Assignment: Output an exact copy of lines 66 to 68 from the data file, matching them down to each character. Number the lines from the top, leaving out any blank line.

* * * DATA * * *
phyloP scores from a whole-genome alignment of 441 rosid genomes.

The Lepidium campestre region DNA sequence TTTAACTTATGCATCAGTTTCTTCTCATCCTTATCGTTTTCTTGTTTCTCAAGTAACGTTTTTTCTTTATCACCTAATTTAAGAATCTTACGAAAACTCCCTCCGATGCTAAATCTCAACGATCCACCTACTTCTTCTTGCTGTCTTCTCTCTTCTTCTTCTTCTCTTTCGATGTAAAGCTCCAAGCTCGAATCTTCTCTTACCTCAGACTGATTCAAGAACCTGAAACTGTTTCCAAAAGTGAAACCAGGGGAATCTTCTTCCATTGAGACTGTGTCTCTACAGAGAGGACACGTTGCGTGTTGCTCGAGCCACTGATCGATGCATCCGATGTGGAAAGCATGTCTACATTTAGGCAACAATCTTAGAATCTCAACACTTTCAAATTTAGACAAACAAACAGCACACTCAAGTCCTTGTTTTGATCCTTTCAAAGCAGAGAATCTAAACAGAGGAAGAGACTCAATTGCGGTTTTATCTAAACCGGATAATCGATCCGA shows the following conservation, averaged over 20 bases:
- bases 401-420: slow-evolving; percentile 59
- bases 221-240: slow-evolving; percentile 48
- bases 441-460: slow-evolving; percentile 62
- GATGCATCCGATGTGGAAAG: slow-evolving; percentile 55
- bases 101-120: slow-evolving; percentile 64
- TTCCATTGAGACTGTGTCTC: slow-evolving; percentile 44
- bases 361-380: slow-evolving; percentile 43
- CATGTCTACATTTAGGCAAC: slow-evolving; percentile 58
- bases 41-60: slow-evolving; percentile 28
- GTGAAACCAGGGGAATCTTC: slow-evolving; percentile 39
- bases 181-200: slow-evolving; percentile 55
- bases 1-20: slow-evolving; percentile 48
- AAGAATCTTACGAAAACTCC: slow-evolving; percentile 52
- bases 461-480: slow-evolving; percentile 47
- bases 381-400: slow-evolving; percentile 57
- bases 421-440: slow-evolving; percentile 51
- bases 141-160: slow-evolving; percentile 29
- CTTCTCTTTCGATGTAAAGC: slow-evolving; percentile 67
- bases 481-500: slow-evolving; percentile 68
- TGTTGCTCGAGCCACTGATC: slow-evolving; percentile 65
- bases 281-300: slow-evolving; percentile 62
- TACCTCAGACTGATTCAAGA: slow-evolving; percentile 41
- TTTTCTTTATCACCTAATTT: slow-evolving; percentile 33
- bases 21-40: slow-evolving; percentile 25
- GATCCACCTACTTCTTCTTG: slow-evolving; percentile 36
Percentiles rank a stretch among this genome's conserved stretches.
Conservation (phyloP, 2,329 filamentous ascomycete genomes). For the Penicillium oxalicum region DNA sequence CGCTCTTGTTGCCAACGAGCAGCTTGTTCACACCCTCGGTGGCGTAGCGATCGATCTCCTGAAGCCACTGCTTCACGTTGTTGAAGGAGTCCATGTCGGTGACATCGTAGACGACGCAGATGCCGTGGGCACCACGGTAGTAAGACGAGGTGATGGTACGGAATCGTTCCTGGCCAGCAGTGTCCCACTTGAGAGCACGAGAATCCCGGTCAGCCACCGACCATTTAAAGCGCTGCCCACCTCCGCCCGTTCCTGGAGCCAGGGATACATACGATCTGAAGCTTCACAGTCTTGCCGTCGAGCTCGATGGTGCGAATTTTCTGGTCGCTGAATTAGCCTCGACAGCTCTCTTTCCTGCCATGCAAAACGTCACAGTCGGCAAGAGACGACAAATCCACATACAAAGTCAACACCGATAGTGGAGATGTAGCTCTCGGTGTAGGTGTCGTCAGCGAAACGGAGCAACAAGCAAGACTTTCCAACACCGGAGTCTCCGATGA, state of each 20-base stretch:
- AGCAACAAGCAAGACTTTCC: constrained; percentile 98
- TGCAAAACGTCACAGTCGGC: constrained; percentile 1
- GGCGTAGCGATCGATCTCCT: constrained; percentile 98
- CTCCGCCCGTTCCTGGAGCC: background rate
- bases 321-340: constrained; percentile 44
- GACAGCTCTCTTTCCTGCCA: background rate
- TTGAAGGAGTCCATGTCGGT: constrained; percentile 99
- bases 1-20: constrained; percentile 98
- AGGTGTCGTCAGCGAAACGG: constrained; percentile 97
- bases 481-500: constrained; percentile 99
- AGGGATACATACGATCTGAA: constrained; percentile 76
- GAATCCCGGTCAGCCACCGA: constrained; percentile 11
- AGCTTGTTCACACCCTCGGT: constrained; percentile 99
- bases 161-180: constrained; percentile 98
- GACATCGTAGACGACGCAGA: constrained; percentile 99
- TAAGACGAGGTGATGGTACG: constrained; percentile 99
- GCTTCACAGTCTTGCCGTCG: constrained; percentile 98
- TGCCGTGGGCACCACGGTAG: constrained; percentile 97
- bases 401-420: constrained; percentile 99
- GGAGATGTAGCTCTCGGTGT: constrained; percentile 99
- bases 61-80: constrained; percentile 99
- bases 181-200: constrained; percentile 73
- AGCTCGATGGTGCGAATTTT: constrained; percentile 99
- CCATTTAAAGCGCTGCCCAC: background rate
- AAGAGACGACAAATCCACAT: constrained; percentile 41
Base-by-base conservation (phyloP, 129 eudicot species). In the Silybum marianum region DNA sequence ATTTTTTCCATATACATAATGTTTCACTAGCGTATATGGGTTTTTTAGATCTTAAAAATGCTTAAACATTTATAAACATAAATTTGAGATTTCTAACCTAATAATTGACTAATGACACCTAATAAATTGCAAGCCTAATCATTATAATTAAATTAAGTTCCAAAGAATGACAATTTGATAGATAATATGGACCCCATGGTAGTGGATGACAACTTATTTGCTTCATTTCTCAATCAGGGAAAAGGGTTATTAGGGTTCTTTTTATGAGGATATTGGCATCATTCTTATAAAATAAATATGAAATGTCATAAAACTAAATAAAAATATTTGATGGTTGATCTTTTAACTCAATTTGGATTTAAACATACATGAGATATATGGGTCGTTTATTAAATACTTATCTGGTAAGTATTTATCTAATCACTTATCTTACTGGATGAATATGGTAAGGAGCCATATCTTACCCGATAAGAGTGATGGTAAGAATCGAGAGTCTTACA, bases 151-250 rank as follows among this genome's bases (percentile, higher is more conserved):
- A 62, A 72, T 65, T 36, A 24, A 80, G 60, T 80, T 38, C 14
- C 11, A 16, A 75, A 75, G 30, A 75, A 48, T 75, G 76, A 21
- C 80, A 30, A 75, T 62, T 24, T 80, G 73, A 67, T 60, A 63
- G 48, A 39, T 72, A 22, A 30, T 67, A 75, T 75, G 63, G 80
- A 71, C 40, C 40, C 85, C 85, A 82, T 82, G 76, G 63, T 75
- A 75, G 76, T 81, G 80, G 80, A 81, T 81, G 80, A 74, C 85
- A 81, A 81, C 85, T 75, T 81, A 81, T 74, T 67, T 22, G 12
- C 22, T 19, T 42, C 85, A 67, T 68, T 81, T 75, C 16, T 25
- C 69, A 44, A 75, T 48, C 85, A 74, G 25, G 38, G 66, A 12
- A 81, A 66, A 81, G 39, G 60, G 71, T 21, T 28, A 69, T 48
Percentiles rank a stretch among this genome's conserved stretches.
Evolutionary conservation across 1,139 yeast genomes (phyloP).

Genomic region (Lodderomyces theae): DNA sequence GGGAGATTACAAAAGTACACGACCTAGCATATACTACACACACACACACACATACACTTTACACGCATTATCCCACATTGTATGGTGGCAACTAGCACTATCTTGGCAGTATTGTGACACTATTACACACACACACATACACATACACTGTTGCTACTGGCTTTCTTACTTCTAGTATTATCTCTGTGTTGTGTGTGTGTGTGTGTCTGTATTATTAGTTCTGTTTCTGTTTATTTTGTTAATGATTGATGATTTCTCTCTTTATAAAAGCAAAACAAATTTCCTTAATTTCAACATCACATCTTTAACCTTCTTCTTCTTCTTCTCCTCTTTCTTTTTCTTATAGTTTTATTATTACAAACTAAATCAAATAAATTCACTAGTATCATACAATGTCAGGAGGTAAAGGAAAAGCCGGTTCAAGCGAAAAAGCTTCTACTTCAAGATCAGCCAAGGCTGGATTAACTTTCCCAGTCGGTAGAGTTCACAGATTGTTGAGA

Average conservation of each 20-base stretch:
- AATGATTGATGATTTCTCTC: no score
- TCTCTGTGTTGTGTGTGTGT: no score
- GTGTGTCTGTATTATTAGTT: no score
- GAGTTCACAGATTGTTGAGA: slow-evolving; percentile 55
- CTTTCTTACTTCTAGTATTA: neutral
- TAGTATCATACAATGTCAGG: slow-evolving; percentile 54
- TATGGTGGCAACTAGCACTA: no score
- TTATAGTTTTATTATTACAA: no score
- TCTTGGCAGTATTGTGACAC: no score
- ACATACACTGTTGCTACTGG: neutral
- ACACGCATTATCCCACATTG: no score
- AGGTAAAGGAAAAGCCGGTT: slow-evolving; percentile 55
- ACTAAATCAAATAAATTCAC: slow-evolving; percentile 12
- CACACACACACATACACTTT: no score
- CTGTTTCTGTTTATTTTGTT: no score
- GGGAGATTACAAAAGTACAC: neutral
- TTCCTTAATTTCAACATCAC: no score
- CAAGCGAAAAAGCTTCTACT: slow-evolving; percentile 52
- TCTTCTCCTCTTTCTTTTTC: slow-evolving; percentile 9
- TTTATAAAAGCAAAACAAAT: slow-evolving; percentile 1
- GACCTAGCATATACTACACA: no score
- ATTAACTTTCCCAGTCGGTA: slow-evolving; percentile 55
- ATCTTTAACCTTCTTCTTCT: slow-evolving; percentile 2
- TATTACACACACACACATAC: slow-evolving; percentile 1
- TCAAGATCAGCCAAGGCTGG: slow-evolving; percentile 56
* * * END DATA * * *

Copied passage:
Percentiles rank a stretch among this genome's conserved stretches.
Evolutionary conservation across 1,139 yeast genomes (phyloP).

Genomic region (Lodderomyces theae): DNA sequence GGGAGATTACAAAAGTACACGACCTAGCATATACTACACACACACACACACATACACTTTACACGCATTATCCCACATTGTATGGTGGCAACTAGCACTATCTTGGCAGTATTGTGACACTATTACACACACACACATACACATACACTGTTGCTACTGGCTTTCTTACTTCTAGTATTATCTCTGTGTTGTGTGTGTGTGTGTGTCTGTATTATTAGTTCTGTTTCTGTTTATTTTGTTAATGATTGATGATTTCTCTCTTTATAAAAGCAAAACAAATTTCCTTAATTTCAACATCACATCTTTAACCTTCTTCTTCTTCTTCTCCTCTTTCTTTTTCTTATAGTTTTATTATTACAAACTAAATCAAATAAATTCACTAGTATCATACAATGTCAGGAGGTAAAGGAAAAGCCGGTTCAAGCGAAAAAGCTTCTACTTCAAGATCAGCCAAGGCTGGATTAACTTTCCCAGTCGGTAGAGTTCACAGATTGTTGAGA